ADC Michigan strongly condemns Walmart’s decision to sell an “Israeli Soldier costume for Kids.” Hardly more than one year has passed since “Operation Protective Edge”, Israel’s attacks on Gaza in the summer of 2014 which killed more than 2,200 Palestinians, devastated Palestinian infrastructure, and left 100,000 Palestinians homeless. In the time period following the 2014 bombardment of Gaza, Israel has continued to use lethal force against Palestinians.
During the last month, more than 50 Palestinians have been killed by the Israeli Defense Forces, police officers and Israeli citizens. More than 2,000 have also been injured and more than 600 imprisoned. Many of those killed, injured, or imprisoned have been children. The IDF is a symbol of violence and fear for Palestinians around the world, many of whom have lost their homes and been victims of violence at the hands of Israeli soldiers.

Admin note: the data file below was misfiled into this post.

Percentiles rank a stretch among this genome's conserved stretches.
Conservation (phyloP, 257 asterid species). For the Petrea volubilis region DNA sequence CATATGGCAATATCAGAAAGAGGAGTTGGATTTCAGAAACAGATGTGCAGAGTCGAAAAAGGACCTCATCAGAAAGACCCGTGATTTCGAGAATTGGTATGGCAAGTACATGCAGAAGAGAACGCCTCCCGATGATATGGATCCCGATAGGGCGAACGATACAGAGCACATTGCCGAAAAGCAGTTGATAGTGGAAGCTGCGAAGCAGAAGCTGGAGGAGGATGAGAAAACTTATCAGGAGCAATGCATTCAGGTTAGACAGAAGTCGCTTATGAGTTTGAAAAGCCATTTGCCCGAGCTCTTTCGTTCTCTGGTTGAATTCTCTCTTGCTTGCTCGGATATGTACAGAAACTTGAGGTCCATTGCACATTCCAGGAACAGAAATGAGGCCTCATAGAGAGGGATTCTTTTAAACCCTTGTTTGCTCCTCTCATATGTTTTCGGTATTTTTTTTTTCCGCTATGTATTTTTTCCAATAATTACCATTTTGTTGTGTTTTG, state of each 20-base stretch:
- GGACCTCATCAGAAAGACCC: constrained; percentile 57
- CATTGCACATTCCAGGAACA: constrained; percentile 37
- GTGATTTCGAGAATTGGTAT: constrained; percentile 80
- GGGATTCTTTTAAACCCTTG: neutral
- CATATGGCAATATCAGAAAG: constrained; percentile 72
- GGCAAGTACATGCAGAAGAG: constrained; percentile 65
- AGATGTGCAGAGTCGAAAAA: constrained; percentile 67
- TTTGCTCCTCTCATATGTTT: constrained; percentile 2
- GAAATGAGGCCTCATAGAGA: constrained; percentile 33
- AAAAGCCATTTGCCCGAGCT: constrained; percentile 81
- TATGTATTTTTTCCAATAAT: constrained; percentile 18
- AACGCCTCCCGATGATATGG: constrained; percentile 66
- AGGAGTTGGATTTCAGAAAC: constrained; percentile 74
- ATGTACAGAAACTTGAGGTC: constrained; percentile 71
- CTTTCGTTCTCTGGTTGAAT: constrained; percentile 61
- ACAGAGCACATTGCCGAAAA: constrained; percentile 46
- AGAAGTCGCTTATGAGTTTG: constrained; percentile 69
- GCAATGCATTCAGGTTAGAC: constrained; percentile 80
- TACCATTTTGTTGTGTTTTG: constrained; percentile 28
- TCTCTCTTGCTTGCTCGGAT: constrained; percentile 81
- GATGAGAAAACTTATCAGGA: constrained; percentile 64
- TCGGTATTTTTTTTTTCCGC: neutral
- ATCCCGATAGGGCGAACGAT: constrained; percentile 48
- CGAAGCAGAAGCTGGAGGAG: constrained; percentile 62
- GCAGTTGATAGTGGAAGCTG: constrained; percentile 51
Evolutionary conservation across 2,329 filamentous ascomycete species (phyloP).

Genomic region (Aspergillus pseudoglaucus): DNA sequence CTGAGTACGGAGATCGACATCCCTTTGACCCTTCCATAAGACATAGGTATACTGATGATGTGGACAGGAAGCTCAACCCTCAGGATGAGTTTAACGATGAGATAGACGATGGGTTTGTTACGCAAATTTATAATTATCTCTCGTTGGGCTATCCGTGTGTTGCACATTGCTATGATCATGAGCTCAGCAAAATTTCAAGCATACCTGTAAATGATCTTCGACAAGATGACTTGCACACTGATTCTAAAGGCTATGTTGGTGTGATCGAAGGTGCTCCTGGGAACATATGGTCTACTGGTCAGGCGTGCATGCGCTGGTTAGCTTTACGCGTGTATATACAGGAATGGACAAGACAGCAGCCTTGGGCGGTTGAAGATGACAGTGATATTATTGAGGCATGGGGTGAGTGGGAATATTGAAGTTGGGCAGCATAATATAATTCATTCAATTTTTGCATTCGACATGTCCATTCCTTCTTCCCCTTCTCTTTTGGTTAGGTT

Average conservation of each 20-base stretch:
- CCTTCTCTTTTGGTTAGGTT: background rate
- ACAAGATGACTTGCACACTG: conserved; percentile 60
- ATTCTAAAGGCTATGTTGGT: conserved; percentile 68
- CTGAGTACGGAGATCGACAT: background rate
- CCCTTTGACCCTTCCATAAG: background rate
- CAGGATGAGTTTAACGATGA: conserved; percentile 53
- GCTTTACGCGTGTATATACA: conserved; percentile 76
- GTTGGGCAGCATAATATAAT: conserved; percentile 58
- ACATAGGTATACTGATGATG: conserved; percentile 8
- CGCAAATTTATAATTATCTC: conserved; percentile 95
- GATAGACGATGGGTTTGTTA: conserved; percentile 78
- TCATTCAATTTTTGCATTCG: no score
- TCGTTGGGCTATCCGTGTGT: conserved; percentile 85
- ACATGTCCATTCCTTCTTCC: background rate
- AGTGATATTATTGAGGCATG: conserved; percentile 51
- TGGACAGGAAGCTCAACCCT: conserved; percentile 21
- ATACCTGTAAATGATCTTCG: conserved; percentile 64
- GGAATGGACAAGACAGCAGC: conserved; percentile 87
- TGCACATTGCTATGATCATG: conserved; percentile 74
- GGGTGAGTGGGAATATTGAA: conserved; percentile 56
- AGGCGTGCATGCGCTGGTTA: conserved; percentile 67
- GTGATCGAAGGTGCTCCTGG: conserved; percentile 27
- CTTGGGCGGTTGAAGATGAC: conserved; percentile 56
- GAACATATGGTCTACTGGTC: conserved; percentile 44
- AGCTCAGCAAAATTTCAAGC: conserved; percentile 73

Moreover, the demographics that your store serves include not only Palestinian-Americans, but also a sizable number of Lebanese-Americans from South Lebanon who have been particularly impacted by the IDF and continue to be so.
A children’s costume depicting a symbol of fear, violence and a long history of dispossession is no laughing matter. Walmart’s decision to sell such an item is irresponsible at best. An Israeli soldier costume is highly offensive to Arab-Americans, particularly those who have had family members, including children, killed by Israeli soldiers.
ADC Michigan also strongly condemns Walmart’s decision to sell a variety of “Arab” costumes including an Arab “Sheik Fagin Nose” costume with a stereotypically long Semitic nose.